Third, the differences in access for pregnant women when seeking care from buprenorphine prescribers vs OTPs is particularly noteworthy. The study found no difference in access by pregnancy status among OTPs but did find a difference among buprenorphine prescribers. This finding highlights a clear need to invest in training and empowerment of general practitioners to treat pregnant women with OUD with buprenorphine. Existing buprenorphine prescribers may not think that they have the expertise to treat this population and to address the specific dosing needs and risks that arise during pregnancy. At the same time, women’s health physicians rarely prescribe buprenorphine7 and must therefore be trained and encouraged to offer treatment of OUD for pregnant patients. The lack of disparity in treatment access among OTPs could indicate that such facilities may be more experienced in treating pregnant women and could potentially serve as resources to expand the training and support of independent buprenorphine prescribers.
Although the design of this study1 offers clear advantages, there are also some unavoidable limitations that arise with this design. To increase internal validity, all secret shoppers had to meet the same profile. In this case, that constrained the study to represent healthy women who did not inject opioids, mostly used oxycodone hydrochloride, had no mental health issues, and were married. Concerns about overall access to treatment (regardless of pregnancy status) might be even more severe for women who, for example, have a history of injection drug use and mental illness. Future research should investigate how the intersection of pregnancy status with comorbidities such as mental illness is associated with access to treatment for OUD. Furthermore, the study1 characterized limited access to medication treatments for OUD among treatment-seeking women. Many obstacles, including stigma and criminalization, continue to deter many pregnant women from seeking OUD care in the first place. Thus, more work is needed to identify and address barriers to ongoing life-saving treatment among this important population.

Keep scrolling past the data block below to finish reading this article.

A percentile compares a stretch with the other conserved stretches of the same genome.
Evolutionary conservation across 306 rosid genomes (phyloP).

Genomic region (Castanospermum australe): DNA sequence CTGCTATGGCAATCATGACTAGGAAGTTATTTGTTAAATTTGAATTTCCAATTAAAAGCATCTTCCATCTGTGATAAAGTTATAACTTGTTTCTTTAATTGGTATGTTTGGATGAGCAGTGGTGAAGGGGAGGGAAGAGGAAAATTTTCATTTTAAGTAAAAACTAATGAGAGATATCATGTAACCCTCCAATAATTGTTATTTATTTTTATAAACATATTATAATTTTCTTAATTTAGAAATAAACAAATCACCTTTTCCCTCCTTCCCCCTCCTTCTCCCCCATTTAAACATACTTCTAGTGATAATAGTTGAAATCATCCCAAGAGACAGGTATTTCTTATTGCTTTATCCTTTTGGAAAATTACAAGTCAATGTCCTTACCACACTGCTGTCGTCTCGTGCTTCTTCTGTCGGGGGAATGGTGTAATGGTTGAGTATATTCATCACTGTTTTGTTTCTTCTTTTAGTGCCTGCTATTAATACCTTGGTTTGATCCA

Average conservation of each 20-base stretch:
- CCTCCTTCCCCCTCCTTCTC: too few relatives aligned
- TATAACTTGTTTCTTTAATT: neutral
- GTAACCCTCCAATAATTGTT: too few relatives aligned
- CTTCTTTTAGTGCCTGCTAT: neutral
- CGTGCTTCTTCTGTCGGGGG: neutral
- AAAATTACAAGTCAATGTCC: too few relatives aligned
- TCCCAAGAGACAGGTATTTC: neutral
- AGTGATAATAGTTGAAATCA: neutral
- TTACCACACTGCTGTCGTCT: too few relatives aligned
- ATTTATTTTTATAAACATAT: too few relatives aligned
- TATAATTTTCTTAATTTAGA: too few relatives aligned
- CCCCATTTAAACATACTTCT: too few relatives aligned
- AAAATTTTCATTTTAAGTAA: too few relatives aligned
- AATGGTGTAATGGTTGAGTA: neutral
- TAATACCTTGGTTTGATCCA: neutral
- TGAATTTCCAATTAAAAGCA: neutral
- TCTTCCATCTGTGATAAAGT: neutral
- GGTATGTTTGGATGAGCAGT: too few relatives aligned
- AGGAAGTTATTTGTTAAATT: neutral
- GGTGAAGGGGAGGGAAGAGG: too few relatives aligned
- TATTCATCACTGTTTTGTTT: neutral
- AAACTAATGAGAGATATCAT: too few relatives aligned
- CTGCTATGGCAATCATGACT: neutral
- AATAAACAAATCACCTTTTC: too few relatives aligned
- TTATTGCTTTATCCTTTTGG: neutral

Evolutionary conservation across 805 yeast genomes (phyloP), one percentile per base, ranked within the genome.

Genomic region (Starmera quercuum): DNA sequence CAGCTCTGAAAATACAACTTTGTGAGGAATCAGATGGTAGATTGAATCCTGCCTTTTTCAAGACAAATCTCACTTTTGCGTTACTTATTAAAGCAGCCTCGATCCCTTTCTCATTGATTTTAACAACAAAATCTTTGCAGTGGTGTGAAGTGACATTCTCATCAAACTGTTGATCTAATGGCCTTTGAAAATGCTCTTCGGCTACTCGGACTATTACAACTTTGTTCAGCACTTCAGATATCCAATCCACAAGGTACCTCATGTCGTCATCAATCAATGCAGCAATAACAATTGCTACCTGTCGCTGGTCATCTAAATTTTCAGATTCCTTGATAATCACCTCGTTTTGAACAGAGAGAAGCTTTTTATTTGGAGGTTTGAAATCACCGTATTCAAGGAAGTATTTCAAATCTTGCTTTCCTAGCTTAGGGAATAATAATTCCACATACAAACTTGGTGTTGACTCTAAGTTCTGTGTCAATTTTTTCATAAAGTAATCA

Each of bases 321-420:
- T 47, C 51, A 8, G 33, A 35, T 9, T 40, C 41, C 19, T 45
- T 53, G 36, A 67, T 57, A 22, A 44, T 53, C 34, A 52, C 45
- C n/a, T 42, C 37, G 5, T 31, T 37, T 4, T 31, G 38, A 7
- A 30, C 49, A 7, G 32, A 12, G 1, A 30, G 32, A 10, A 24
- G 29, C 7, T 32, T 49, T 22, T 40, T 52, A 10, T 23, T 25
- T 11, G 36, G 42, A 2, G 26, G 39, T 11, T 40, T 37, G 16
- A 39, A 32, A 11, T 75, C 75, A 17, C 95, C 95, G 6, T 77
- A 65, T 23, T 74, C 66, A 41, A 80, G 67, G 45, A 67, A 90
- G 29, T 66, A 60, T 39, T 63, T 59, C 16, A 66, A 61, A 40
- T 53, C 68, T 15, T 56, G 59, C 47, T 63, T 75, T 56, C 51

The results of this study1 highlight the importance of policies that require payers, including Medicaid, to cover medications for OUD for all patients and particularly for vulnerable groups such as pregnant women. Policies can also be implemented to require and/or incentivize medical professionals to accept insurance as payment for OUD treatment among this population to ensure affordable access for women in need. Finally, medical societies and licensing institutions should require that medical education and residency training in women’s health include training in the provision of buprenorphine as a treatment for OUD. Such measures will expand the reach of physicians able and willing to treat this population.
Published: August 14, 2020. doi:10.1001/jamanetworkopen.2020.13899
Open Access: This is an open access article distributed under the terms of the CC-BY License. © 2020 Cerdá M et al. JAMA Network Open.
Corresponding Author: Magdalena Cerdá, DrPH, MPH, Center for Opioid Epidemiology and Policy, Department of Population Health, NYU Grossman School of Medicine, 180 Madison Ave, 4-16, New York, NY 10016 (email@example.com).
Conflict of Interest Disclosures: None reported.